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Preparing a Mobile Application for Security Testing

Security testing comes in many forms. For our purposes, we will consider manually-driven, black-box testing that aims to identify the maximal set of vulnerabilities that can be identified within an application. Terminology can be contentious, but this is widely referred to as an application penetration test, which includes an attempt to exploit identified vulnerabilities, demonstrating impact, and – to the extent possible – quantifying risk. If we wanted to be precise, we could use Josh Groassman’s term Tool Assisted Manual Application Security Testing ((TA)MAST) from his relevant talk How to get the best AppSec test of your life, but I will simply use application penetration testing. So how do we optimize such an engagement? First, we will need to agree on its purpose.

I believe that testing should be conducted with the goal of further securing the application (I suspect security professionals will agree unanimously). This may seem obvious, but it is not the only reason that testing is conducted. For example, penetration testing is a common requirement for various compliance standards. I have seen many such cases where a client would rather see an unremarkable result in order to check a box than receive an informative and actionable report. More findings, after all, means more work. It may also result in fail condition for a compliance standard (keep in mind, however, that exploited vulnerabilities in your applications can lead to much more work and compliance troubles later on).

If your goal is to actually secure your mobile application, as I believe it should be, then I can offer some recommendations. It is important to consider the major restriction that a penetration tester has compared to prospective attackers: time. To even the odds, it is best to facilitate efficient use of a tester’s time.

For mobile applications, there is an increasingly common class of technologies use to protect apps that can be an inefficient time sink when testing: runtime application self-protection (RASP) mechanisms. This class of protections generally includes root/jailbreak detection, emulator detection, certificate pinning, dynamic integrity protections, and more. This can be a real pain for testers who typically use rooted, jailbroken, and emulated devices, and intend to intercept and manipulate traffic (effectively a self-MitM).

Crucially, these protections are typically all implemented client-side within the logic of the mobile app itself. While they may increase the difficulty of reverse engineering and tampering of mobile applications, they can always be bypassed on devices where attackers maintain privileged control of the execution environment. The only question is how much effort is required. While many of these protections can be trivial to bypass in practice, a motivated developer could theoretically develop mechanisms that require an effort well beyond the time established for testing.

Once these protections are bypassed, an attacker is free to identify vulnerabilities that exist in the core logic of the application. This is why I highly recommend deploying an app build for penetration testing that has these protection mechanisms disabled or removed entirely in order to facilitate efficient testing. If there is a desire to test these RASP defenses specifically, I would recommend setting aside time for a separate, dedicated engagement to determine the level of effort required for a bypass.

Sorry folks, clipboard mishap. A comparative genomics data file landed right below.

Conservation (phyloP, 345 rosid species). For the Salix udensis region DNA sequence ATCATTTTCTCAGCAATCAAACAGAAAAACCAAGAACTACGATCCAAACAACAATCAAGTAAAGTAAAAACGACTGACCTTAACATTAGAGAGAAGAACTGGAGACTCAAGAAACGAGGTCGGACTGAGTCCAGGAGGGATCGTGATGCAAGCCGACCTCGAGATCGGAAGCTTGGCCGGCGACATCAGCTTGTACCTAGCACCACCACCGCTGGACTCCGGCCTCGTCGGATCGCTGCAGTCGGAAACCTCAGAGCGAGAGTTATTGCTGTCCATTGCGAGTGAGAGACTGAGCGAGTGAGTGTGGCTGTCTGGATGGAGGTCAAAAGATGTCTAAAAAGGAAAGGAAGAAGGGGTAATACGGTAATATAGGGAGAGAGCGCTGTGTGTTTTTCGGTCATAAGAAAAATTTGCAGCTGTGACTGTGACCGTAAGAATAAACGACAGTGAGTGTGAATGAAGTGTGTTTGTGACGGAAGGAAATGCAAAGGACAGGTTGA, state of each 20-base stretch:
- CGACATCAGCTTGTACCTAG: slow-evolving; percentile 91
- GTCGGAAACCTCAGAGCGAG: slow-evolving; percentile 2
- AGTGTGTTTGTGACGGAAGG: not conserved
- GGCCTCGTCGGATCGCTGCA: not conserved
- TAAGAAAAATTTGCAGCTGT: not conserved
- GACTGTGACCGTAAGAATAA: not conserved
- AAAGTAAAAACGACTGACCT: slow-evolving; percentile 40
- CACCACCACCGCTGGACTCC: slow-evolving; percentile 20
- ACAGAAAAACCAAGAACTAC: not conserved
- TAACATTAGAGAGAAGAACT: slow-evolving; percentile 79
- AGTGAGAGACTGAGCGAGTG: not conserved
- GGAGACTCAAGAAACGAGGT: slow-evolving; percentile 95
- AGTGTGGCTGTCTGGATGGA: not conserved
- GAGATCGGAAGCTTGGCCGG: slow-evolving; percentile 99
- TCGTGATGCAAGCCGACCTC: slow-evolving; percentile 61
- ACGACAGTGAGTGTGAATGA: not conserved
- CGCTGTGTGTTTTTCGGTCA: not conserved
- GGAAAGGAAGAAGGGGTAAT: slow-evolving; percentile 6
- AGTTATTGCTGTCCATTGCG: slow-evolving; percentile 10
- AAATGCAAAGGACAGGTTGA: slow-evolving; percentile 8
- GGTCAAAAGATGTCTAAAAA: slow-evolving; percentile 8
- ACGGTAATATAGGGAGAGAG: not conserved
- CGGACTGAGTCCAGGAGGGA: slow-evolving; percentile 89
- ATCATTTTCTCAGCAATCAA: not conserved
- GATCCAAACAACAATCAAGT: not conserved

If you proceed with a penetration test and choose not to (or cannot) disable these mechanisms, please be aware that you will be paying for time spent testing known bypassable protections instead of important application logic. As these protections are often implemented through third party components, you might not even be paying for your own code to be tested.

In addition to these defenses, you may also want to consider the following if you are preparing for a penetration test:

  • Are you using code obfuscation tools? These do not make reverse engineering impossible, only more annoying. Avoiding the use of these tools for testing builds may save the security tester time.
  • Consider also server-side defenses, including web application firewalls (WAFs) and anti-automation protections such as rate limiting. These protections limit testers more than actual attackers and most risks posed by mobile applications typically arises from the supporting web services and APIs.
  • Even the most adept manual testers use automated and semi-automated tooling to augment testing coverage in a short period of time (and automate the boring stuff). Out-of-band security mechanisms (such as multi-factor authentication) may be challenging to automate around as even commercial tooling is quite limited in these capabilities. By providing testing accounts where these protections can be disabled, you are saving the tester the time it would take to develop tooling to automatically handle these interactions (assuming it is even feasible within the generally short period of testing).

As a final note, make sure you communicate to the tester which mechanisms have been disabled for testing. Any competent consultancy will make a note about this context in their report.

I hope these recommendations help you get more effective penetration tests. At very least, you will make your consultants happy when you work with them and not against them.

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